Barely twice the size of his squeeze box and not yet able to read, Hayes is already a budding sensation who has performed on one CD, La Musique des Jeunes Pour l' Amour des Vieux (Music by the Young for Love of the Old), and has attracted a growing list of superstar followers. Rosie O'Donnell
is a fan—she had Hayes on her daytime talk show last month—and this past summer he performed onstage with Hank Williams Jr. in Ft. Worth. But after headlining at this outdoor carnival bash celebrating the 127th birthday of tiny Willis, Texas (pop. 2,764), Hayes is naturally more interested in riding the Dragon roller coaster than in signing autographs, requests for which he politely declines as he wanders around the fair.
"Hunter does have the makings of what we call a prodigy," says Dr. Barry Ancelet, a folklorist at the University of Southwestern Louisiana, who has seen Hayes perform many times. "He hears the organization of a song, its structure and its melody in a way that you and I don't hear. Musically he's on another level."
He always has been. "When he was just learning to walk," says Lynette, 35, a schoolteacher, "he'd hold on to the furniture and rock back and forth in time with the music and say, 'Dickie, dickie, dickie.' " By 2, Hayes already had become obsessed with the accordion—"He'd imitate playing it with paper plates, Tupperware covers, anything he could get his hands on," says Lynette, who, like her husband, is of Cajun descent. Finally, the boy's nonmusical parents bought him a toy version and, months later, sprang for the real thing, a custom-made, nine-key model designed to fit the young prodigy.
Soon the self-taught expert was giving impromptu concerts in the living room of the Hayeses' gray, three-bedroom clapboard house on the outskirts of Breaux Bridge, La., and at Mulatte's, the famed Cajun dance hall and restaurant around the corner. Whenever the family dined there, Hayes would bring along his prized possession and talk his way into sitting in with the house band. "I try to tell him not to ask," says Leo, 37, manager of a marine sports and supply store. "But he's just a little boy. He loves to play so much, sometimes it's pretty hard for him not to."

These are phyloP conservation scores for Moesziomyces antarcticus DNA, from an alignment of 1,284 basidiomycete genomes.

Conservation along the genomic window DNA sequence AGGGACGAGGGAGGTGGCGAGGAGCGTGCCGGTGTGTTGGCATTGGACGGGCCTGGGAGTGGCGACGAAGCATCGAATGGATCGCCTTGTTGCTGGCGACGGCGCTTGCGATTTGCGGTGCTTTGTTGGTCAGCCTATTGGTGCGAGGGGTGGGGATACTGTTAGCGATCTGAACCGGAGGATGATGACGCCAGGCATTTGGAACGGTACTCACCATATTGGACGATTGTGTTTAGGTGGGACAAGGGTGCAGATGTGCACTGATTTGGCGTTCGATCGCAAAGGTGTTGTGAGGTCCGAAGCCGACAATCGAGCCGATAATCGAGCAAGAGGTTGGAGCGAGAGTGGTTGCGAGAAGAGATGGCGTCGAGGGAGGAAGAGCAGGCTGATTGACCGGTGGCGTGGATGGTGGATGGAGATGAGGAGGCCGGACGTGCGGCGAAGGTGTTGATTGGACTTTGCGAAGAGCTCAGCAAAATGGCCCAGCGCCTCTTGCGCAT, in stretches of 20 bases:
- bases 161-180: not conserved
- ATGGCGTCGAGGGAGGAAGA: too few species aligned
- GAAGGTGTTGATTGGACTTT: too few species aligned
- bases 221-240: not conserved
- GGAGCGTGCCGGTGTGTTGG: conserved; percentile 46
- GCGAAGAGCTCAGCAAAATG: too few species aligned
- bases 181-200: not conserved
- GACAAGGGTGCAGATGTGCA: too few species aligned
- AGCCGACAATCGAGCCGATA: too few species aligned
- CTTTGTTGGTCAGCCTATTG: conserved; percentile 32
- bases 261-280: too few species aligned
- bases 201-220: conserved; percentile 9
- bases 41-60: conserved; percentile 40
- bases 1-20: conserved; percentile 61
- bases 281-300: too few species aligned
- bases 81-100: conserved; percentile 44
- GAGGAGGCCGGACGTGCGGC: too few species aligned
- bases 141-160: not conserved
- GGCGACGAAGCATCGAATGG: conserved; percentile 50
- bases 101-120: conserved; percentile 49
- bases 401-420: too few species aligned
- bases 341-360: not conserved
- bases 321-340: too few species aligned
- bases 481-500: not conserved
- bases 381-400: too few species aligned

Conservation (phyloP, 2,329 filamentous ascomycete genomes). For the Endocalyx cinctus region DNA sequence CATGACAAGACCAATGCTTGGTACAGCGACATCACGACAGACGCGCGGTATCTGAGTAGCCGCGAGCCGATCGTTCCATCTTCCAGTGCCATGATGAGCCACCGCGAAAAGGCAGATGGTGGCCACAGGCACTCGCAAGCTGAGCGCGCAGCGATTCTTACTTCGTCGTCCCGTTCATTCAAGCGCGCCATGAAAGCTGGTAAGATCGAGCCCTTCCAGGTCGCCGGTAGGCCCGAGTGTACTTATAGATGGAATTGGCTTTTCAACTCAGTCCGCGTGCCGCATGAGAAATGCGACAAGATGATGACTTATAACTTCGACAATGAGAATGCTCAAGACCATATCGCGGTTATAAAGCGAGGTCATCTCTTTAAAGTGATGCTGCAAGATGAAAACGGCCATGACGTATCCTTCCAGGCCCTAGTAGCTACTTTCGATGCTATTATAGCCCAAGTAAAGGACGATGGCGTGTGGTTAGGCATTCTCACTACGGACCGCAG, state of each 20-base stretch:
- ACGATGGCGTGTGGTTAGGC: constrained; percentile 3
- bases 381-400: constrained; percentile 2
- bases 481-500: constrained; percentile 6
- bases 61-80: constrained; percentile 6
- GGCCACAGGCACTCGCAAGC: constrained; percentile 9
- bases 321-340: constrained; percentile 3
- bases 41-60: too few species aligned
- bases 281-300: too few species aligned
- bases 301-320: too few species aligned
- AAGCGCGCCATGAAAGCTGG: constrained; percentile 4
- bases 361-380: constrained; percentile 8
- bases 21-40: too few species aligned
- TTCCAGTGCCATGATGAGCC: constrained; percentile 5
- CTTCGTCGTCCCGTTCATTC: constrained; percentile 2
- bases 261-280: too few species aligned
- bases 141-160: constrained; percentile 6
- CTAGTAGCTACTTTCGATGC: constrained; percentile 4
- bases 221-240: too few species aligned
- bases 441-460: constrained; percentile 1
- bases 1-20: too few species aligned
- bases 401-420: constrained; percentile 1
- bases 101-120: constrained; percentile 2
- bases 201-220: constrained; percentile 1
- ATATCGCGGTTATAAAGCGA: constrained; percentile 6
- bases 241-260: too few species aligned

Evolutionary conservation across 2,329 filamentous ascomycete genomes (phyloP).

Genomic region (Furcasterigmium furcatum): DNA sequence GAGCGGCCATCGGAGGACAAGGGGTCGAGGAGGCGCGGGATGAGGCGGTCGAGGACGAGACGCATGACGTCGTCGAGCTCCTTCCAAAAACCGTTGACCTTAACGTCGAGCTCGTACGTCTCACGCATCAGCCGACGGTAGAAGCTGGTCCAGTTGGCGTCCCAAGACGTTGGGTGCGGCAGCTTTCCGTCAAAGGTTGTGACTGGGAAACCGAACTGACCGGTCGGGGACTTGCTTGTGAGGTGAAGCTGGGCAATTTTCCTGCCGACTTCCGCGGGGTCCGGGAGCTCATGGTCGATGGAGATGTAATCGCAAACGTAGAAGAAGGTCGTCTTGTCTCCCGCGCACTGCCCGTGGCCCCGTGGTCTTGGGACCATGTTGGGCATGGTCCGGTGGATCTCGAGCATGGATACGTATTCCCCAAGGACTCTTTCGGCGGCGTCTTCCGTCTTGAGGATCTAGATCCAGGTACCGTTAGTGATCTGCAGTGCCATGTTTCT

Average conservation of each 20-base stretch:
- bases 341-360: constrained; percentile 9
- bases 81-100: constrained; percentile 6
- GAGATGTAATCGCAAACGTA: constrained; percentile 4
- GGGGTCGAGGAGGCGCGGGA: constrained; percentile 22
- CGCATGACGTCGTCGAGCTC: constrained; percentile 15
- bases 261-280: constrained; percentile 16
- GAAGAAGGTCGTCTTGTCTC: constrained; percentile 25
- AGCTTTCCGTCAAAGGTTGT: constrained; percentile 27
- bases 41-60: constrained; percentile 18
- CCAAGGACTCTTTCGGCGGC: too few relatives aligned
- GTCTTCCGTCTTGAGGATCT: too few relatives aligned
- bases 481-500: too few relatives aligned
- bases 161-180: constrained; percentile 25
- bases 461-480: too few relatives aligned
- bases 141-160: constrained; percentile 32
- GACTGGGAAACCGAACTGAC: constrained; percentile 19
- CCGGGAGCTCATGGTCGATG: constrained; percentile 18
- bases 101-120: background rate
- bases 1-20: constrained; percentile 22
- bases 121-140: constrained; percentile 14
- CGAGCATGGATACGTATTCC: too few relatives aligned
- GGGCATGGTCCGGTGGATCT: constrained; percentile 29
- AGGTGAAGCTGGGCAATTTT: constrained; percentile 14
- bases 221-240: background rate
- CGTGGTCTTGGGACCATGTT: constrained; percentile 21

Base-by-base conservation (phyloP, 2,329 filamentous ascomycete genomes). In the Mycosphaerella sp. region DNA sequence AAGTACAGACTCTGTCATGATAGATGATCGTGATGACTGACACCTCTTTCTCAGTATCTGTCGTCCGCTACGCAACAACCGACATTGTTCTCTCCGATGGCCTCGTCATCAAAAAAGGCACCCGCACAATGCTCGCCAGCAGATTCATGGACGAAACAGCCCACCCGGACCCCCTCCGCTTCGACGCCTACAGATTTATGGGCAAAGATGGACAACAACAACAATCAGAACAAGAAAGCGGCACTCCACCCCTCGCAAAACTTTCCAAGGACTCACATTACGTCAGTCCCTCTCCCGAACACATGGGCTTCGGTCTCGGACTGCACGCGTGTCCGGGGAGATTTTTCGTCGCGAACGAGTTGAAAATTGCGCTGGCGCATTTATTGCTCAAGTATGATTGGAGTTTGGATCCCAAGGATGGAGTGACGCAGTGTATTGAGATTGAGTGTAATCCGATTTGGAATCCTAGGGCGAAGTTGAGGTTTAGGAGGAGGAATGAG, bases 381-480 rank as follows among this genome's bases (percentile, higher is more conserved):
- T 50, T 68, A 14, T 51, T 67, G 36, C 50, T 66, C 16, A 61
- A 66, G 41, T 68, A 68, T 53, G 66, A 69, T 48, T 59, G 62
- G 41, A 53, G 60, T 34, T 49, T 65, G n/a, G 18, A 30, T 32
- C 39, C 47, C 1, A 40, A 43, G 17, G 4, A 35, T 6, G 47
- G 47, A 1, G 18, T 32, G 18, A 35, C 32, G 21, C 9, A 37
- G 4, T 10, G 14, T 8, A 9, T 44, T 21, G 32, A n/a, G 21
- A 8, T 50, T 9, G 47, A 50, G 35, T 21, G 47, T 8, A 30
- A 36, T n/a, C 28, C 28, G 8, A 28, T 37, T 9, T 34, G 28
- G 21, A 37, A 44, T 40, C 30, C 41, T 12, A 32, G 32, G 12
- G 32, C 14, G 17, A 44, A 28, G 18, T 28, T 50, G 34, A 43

One night actor Robert Duvall happened to be dining at Mulatte's during one of Hayes's performances. Duvall, who was in town scouting locations for his upcoming film The Apostle, was so impressed that he offered the boy a small, two-scene role in the movie, portraying an accordion player in a church choir.
Though thankful for their little blessing, Hayes's parents worry that all the attention might be a classic case of too much too soon. "We don't want to overdo it," says Leo. "Every night I say a prayer that I am doing the right thing." But although they encourage Hunter to indulge in the activities of normal 6-year-olds, all roads eventually lead to music. Even in the living room of the family home, singing songs in French with Leo just for fun, Hunter remains serious about his craft. "Dad! You're supposed to be singing in D. That's C. You've got to sing it in D."
Leo stands corrected. He doesn't even know the difference between the keys of D and C, but luckily, Hunter is around to set him straight. "He's a gift from God to us," says the obviously proud father. "I cry sometimes when I see him play. It makes so many people smile. My biggest hope in life is that he continues to make people smile—and that he continues to smile, too."
RON RIDENHOUR in Breaux Bridge
- Ron Ridenhour.
AFTER LEADING HIS FOUR-MAN, teenage backup band through a 30-minute Cajun-spiced set, singer and accordionist Hunter Hayes, 6, tips his big, black Stetson and races to the edge of the stage, where his father, Leo, lifts the first-grader back onto solid ground. Hunter then reaches for a bottle of water and takes a man-size swig. Sticking one foot forward, he turns to his mother, Lynette. "Mom," he says, "will you tie my shoelace?"